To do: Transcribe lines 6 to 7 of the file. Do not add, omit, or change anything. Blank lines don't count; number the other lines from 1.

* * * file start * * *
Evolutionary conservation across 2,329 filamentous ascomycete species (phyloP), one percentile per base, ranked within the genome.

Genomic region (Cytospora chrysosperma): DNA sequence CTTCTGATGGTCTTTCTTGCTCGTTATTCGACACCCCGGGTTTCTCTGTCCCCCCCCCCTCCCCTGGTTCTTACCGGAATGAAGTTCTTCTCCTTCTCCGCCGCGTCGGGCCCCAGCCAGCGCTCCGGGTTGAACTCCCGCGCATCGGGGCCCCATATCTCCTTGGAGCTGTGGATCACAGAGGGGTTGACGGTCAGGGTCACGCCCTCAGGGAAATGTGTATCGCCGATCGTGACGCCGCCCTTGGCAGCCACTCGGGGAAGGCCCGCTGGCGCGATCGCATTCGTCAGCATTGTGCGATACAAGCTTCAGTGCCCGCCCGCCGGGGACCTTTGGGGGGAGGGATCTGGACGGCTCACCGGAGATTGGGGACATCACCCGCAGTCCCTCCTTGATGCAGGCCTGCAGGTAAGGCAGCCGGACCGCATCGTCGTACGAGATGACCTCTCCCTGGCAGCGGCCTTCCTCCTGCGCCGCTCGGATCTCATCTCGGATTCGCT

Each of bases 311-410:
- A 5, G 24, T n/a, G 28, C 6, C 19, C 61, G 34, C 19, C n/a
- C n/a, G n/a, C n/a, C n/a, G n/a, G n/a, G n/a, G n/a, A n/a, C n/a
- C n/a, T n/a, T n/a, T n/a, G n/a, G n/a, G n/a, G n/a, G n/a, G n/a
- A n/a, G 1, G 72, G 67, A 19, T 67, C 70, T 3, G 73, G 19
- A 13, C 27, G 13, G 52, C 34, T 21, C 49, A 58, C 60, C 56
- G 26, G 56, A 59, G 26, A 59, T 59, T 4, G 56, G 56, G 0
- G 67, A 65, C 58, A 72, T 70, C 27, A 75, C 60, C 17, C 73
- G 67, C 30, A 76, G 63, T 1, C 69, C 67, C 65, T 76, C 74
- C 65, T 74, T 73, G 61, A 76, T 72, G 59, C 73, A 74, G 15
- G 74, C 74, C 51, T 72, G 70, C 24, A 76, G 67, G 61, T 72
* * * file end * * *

- C n/a, T n/a, T n/a, T n/a, G n/a, G n/a, G n/a, G n/a, G n/a, G n/a
- A n/a, G 1, G 72, G 67, A 19, T 67, C 70, T 3, G 73, G 19